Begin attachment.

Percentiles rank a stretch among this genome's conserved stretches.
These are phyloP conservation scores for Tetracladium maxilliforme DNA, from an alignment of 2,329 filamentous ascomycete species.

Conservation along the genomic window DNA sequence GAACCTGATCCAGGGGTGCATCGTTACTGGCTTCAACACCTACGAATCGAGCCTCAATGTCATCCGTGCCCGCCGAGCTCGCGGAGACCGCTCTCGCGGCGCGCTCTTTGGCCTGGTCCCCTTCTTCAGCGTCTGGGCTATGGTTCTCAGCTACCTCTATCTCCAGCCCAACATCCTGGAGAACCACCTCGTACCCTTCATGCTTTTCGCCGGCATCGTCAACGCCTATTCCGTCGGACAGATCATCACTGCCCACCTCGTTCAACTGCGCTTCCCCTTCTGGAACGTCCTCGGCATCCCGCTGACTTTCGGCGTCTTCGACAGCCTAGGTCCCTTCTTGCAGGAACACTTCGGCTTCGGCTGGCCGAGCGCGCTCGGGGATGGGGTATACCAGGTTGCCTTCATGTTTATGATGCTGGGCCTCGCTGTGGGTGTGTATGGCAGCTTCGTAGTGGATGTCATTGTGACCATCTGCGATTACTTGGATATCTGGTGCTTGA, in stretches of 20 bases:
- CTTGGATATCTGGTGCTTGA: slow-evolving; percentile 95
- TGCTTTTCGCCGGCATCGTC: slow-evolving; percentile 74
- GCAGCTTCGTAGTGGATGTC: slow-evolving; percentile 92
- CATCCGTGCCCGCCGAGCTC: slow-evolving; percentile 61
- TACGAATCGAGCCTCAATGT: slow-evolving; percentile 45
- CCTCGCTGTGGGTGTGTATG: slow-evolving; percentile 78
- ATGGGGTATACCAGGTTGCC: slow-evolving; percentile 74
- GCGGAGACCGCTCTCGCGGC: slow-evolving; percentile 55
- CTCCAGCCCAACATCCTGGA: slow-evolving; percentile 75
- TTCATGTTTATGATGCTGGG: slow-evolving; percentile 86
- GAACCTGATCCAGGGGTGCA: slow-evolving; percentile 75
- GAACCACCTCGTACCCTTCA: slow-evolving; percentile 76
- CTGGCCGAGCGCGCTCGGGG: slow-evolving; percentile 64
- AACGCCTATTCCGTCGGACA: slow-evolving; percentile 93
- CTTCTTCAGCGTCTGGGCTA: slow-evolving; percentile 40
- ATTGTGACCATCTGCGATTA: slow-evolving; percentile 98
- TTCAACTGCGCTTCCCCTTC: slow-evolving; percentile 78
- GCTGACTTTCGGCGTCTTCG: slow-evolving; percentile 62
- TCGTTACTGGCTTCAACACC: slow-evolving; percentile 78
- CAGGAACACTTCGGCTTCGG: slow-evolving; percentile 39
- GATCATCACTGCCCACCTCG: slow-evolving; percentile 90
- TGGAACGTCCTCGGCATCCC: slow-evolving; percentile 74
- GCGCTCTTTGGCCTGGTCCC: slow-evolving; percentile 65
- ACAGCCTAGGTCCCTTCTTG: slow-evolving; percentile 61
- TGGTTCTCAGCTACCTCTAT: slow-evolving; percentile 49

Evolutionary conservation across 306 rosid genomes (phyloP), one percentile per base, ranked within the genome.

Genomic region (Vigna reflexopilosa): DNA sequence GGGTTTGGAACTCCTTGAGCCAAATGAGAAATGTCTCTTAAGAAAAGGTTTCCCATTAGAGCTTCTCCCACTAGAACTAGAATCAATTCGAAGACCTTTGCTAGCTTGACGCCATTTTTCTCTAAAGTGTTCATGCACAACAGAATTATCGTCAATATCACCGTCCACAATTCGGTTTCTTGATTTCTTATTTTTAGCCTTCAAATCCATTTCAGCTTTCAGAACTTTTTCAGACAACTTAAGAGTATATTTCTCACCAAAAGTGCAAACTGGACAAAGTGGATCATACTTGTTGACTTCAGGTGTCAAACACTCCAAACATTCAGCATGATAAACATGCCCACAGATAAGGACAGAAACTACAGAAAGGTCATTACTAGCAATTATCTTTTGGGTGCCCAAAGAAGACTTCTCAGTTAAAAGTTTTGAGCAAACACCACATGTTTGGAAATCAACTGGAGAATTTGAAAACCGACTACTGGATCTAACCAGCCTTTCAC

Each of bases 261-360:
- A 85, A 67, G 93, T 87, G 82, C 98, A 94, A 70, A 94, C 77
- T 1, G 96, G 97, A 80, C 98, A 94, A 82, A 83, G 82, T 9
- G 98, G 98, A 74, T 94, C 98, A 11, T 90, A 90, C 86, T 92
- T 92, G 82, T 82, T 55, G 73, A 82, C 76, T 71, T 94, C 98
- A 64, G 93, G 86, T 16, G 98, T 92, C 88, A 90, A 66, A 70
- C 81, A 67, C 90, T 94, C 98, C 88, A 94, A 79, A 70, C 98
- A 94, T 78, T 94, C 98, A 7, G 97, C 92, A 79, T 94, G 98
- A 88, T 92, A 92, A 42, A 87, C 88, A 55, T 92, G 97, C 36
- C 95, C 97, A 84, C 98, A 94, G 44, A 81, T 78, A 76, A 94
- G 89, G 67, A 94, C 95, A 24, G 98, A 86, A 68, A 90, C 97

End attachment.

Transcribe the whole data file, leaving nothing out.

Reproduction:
Percentiles rank a stretch among this genome's conserved stretches.
These are phyloP conservation scores for Tetracladium maxilliforme DNA, from an alignment of 2,329 filamentous ascomycete species.

Conservation along the genomic window DNA sequence GAACCTGATCCAGGGGTGCATCGTTACTGGCTTCAACACCTACGAATCGAGCCTCAATGTCATCCGTGCCCGCCGAGCTCGCGGAGACCGCTCTCGCGGCGCGCTCTTTGGCCTGGTCCCCTTCTTCAGCGTCTGGGCTATGGTTCTCAGCTACCTCTATCTCCAGCCCAACATCCTGGAGAACCACCTCGTACCCTTCATGCTTTTCGCCGGCATCGTCAACGCCTATTCCGTCGGACAGATCATCACTGCCCACCTCGTTCAACTGCGCTTCCCCTTCTGGAACGTCCTCGGCATCCCGCTGACTTTCGGCGTCTTCGACAGCCTAGGTCCCTTCTTGCAGGAACACTTCGGCTTCGGCTGGCCGAGCGCGCTCGGGGATGGGGTATACCAGGTTGCCTTCATGTTTATGATGCTGGGCCTCGCTGTGGGTGTGTATGGCAGCTTCGTAGTGGATGTCATTGTGACCATCTGCGATTACTTGGATATCTGGTGCTTGA, in stretches of 20 bases:
- CTTGGATATCTGGTGCTTGA: slow-evolving; percentile 95
- TGCTTTTCGCCGGCATCGTC: slow-evolving; percentile 74
- GCAGCTTCGTAGTGGATGTC: slow-evolving; percentile 92
- CATCCGTGCCCGCCGAGCTC: slow-evolving; percentile 61
- TACGAATCGAGCCTCAATGT: slow-evolving; percentile 45
- CCTCGCTGTGGGTGTGTATG: slow-evolving; percentile 78
- ATGGGGTATACCAGGTTGCC: slow-evolving; percentile 74
- GCGGAGACCGCTCTCGCGGC: slow-evolving; percentile 55
- CTCCAGCCCAACATCCTGGA: slow-evolving; percentile 75
- TTCATGTTTATGATGCTGGG: slow-evolving; percentile 86
- GAACCTGATCCAGGGGTGCA: slow-evolving; percentile 75
- GAACCACCTCGTACCCTTCA: slow-evolving; percentile 76
- CTGGCCGAGCGCGCTCGGGG: slow-evolving; percentile 64
- AACGCCTATTCCGTCGGACA: slow-evolving; percentile 93
- CTTCTTCAGCGTCTGGGCTA: slow-evolving; percentile 40
- ATTGTGACCATCTGCGATTA: slow-evolving; percentile 98
- TTCAACTGCGCTTCCCCTTC: slow-evolving; percentile 78
- GCTGACTTTCGGCGTCTTCG: slow-evolving; percentile 62
- TCGTTACTGGCTTCAACACC: slow-evolving; percentile 78
- CAGGAACACTTCGGCTTCGG: slow-evolving; percentile 39
- GATCATCACTGCCCACCTCG: slow-evolving; percentile 90
- TGGAACGTCCTCGGCATCCC: slow-evolving; percentile 74
- GCGCTCTTTGGCCTGGTCCC: slow-evolving; percentile 65
- ACAGCCTAGGTCCCTTCTTG: slow-evolving; percentile 61
- TGGTTCTCAGCTACCTCTAT: slow-evolving; percentile 49

Evolutionary conservation across 306 rosid genomes (phyloP), one percentile per base, ranked within the genome.

Genomic region (Vigna reflexopilosa): DNA sequence GGGTTTGGAACTCCTTGAGCCAAATGAGAAATGTCTCTTAAGAAAAGGTTTCCCATTAGAGCTTCTCCCACTAGAACTAGAATCAATTCGAAGACCTTTGCTAGCTTGACGCCATTTTTCTCTAAAGTGTTCATGCACAACAGAATTATCGTCAATATCACCGTCCACAATTCGGTTTCTTGATTTCTTATTTTTAGCCTTCAAATCCATTTCAGCTTTCAGAACTTTTTCAGACAACTTAAGAGTATATTTCTCACCAAAAGTGCAAACTGGACAAAGTGGATCATACTTGTTGACTTCAGGTGTCAAACACTCCAAACATTCAGCATGATAAACATGCCCACAGATAAGGACAGAAACTACAGAAAGGTCATTACTAGCAATTATCTTTTGGGTGCCCAAAGAAGACTTCTCAGTTAAAAGTTTTGAGCAAACACCACATGTTTGGAAATCAACTGGAGAATTTGAAAACCGACTACTGGATCTAACCAGCCTTTCAC

Each of bases 261-360:
- A 85, A 67, G 93, T 87, G 82, C 98, A 94, A 70, A 94, C 77
- T 1, G 96, G 97, A 80, C 98, A 94, A 82, A 83, G 82, T 9
- G 98, G 98, A 74, T 94, C 98, A 11, T 90, A 90, C 86, T 92
- T 92, G 82, T 82, T 55, G 73, A 82, C 76, T 71, T 94, C 98
- A 64, G 93, G 86, T 16, G 98, T 92, C 88, A 90, A 66, A 70
- C 81, A 67, C 90, T 94, C 98, C 88, A 94, A 79, A 70, C 98
- A 94, T 78, T 94, C 98, A 7, G 97, C 92, A 79, T 94, G 98
- A 88, T 92, A 92, A 42, A 87, C 88, A 55, T 92, G 97, C 36
- C 95, C 97, A 84, C 98, A 94, G 44, A 81, T 78, A 76, A 94
- G 89, G 67, A 94, C 95, A 24, G 98, A 86, A 68, A 90, C 97